Fr: Canard à front blanc - Canard d'Amérique
Ang: American Wigeon
All: Kanadapfeifente
Esp: Silbón Americano
Ita: Fischione americano
Nd: Amerikaanse Smient
Sd: amerikansk bläsand


Tom Grey
Tom Grey's Bird Pictures & Tom Grey's Bird Pictures 2

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Text by Nicole Bouglouan


HANDBOOK OF THE BIRDS OF THE WORLD vol 1 by Josep del Hoyo-Andrew Elliot-Jordi Sargatal - Lynx Edicions - ISBN: 8487334105

GUIDE DES CANARDS, DES OIES ET DES CYGNES – de Steve Madge - Delachaux et Niestlé - ISBN: 2603013769


FIELD GUIDE TO THE BIRDS OF NORTH AMERICA - National Geographic Society -ISBN: 0792274512

Avibase (Denis Lepage)

Birdlife International

HBW Alive

All About Birds (Cornell Lab of Ornithology)

The Birds of North America online


Boreal Songbird Initiative

Bird Web (Seattle Audubon Society)

What Bird-The ultimate Bird Guide (Mitchell Waite)

Wikipedia, the free encyclopaedia


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Page Anseriformes

Summary cards


American Wigeon
Mareca americana

Anseriformes Order – Anatidae Family

The American Wigeon is the New World counterpart of the Eurasian Wigeon. It breeds on North America and winters S to South America, Hawaii and West Indies.
It frequents shallow freshwater wetlands when breeding, whereas during winter, it is mostly found in freshwater marshes, rivers and lakes, estuaries and bays, and agricultural areas. It typically nests on the ground, protected by vegetation.
It feeds mainly on plant material, eating parts of both aquatic plant and agricultural crops. Insects, molluscs and crustaceans are taken during the breeding season.
The American Wigeon has a large population throughout most of the range. Thanks to protected reserves, the species is now less threatened by hunting pressure and habitat reduction. It is not globally threatened for the moment.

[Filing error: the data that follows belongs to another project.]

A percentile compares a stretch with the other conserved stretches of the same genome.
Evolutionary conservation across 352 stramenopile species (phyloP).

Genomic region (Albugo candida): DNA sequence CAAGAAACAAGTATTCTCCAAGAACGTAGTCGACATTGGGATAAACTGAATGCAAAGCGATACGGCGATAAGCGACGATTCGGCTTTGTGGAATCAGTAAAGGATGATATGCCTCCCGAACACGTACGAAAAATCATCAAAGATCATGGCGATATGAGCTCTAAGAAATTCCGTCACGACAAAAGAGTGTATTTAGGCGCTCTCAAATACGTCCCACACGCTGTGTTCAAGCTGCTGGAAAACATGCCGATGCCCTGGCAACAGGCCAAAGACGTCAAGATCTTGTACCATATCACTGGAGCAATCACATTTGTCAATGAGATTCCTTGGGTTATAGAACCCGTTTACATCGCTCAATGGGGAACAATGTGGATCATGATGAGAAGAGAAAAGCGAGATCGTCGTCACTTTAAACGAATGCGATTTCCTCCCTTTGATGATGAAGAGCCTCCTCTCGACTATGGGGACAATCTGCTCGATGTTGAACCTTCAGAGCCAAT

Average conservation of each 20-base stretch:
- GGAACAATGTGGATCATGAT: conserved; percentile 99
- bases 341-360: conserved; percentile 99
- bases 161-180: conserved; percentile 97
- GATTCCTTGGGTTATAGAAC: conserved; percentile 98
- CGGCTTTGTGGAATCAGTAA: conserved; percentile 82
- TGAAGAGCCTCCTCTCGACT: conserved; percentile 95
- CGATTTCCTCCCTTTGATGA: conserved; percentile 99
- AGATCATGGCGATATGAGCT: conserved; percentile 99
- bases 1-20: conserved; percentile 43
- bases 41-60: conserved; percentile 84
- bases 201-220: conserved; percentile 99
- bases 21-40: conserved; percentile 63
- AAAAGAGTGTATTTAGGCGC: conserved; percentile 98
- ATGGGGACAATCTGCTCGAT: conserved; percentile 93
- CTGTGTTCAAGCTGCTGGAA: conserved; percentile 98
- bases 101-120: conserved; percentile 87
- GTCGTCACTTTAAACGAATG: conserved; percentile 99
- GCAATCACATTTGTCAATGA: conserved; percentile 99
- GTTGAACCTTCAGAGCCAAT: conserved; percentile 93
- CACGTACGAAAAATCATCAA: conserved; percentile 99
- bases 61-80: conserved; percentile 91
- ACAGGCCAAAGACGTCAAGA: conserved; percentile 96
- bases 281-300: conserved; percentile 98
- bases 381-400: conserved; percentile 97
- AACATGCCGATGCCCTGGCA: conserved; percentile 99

Length: 45-56 cm
Wingspan: 76-89 cm
Weight: M: 318-1134 g – F: 408-1043 g

The American Wigeon male in breeding plumage has greyish-brown upperparts with contrasting white wing-coverts visible in flight. There is a green-and-black speculum, often concealed under the feathers.
On the underparts, breast and flanks are pinkish brown. Rest of underparts is white, but undertail-coverts and vent are black. On the pale grey underwing, lesser coverts and flight-feathers are darker, whereas axillaries and median wing-coverts are white.

On the head, forehead and central crown are whitish. A dark green band extends from the eye to the nape. Sides of both head and neck are greyish.
The bill is pale bluish-grey with black tip. The eyes are brown, surrounded by dark area. Legs and feet are blue-grey to dark grey.
Compared to the Eurasian Wigeon, the present species has larger bill, and longer neck and tail.   

The adult female is mottled brown with whitish shoulder patches. The rump is dark with whitish edges to feathers. The outer uppertail-coverts are usually blackish with spaced whitish bars. The tail is dark grey-brown with white edges to rectrices.
On the underparts, the breast is pinkish brown with fuscous barring, narrower on the sides. Flanks are similar but with darker barring. The belly is white. The undertail area is blackish with variable white markings.
The present species has paler, greyer-coloured head contrasting with the body, compared to the female Eurasian Wigeon. Neck, forehead and crown are blackish finely mottled white.   


The juvenile resembles female but it has plainer markings on the back.
The young female is generally duller, with less black speculum lacking the green gloss.

The American Wigeon breeds in NW to CE North America, and S to NE California and N Colorado.
It winters S to N South America, Hawaii and West Indies.